We kick off with an ingredient that's bright green, packed with insoluble fibers, antioxidants, and l-theanines, and starting to show up in some high-profile products from Häagen-Dazs ice cream to Jamba Juice smoothies.
But what's so special about Matcha green tea?
Typically tea is steeped in hot water - either on an industrial scale or in consumers’ homes - so that many of its nutrients stay in the pot or teabag.
By contrast, Matcha - a ceremonial tea grown in Japan - is sold as a fine powder containing the entire leaf.
And this extra nutritional punch, coupled with the bright green color and health halo of green tea, is attracting manufacturers of baked goods, energy bars, chocolate, ice cream, lattes, smoothies, protein powders and cocktails, says AIYA, which harvests Matcha green tea in Japan, and distributes it all over the world.
But there are some challenges to overcome with ready-to drink beverages, as the powder can leave a layer of sediment, acknowledges the firm.
Some customers are not overly concerned about this, as consumers are becoming more accustomed to sediment in many natural products, and expect to shake some drinks before consumption, said James Oliveira, sales rep at AIYA America.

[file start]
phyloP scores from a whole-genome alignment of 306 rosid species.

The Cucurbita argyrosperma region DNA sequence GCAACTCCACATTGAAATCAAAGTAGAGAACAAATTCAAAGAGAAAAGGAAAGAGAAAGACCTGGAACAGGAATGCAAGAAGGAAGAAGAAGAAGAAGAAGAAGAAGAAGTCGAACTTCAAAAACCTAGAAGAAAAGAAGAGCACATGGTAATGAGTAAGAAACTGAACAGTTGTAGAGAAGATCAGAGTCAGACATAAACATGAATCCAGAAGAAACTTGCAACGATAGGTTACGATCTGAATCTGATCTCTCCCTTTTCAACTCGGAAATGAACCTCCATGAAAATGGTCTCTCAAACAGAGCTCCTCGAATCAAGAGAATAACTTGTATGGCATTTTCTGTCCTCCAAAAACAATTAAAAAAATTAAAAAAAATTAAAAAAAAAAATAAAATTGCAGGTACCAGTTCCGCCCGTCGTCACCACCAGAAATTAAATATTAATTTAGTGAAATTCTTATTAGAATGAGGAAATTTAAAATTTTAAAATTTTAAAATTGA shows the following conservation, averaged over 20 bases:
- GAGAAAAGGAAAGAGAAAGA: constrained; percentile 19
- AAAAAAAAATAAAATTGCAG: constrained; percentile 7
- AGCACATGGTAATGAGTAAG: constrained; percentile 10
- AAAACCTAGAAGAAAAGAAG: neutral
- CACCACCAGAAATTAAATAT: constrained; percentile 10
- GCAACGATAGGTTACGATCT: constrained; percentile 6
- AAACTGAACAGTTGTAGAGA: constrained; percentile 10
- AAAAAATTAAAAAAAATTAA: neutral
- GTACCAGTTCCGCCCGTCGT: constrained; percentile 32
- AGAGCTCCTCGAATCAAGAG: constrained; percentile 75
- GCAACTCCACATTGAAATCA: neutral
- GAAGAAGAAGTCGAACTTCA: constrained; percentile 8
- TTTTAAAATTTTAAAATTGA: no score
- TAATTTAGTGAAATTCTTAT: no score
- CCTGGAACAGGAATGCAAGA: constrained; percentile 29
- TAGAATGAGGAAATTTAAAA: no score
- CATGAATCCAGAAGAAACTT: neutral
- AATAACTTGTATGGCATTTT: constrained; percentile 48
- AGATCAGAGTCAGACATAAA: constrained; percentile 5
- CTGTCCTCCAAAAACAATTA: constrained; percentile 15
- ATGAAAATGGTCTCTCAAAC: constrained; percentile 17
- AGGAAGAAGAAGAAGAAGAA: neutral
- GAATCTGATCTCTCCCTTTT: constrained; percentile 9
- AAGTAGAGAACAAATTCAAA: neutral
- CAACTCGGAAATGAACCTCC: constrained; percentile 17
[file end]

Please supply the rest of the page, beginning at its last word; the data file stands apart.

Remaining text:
However, for firms that don't like it, AIYA has developed new grades of Matcha that combine it with other ingredients to render it more water soluble, he said.
One recent innovation, for example, is a new product combining Matcha and ADM’s fibersol fiber ingredient to create a granulated powder you can drop into water for an instant cold green tea beverage, said Oliveira.
Right now it’s in a 'Matcha to go' stick pack for consumers, but AIYA is hoping it could unlock new industrial-scale opportunities in ready-to-drink beverages, he added.
“I’m amazed at how many people we meet at trade shows in the US recognize the name Matcha now, even if they don’t know exactly what it is."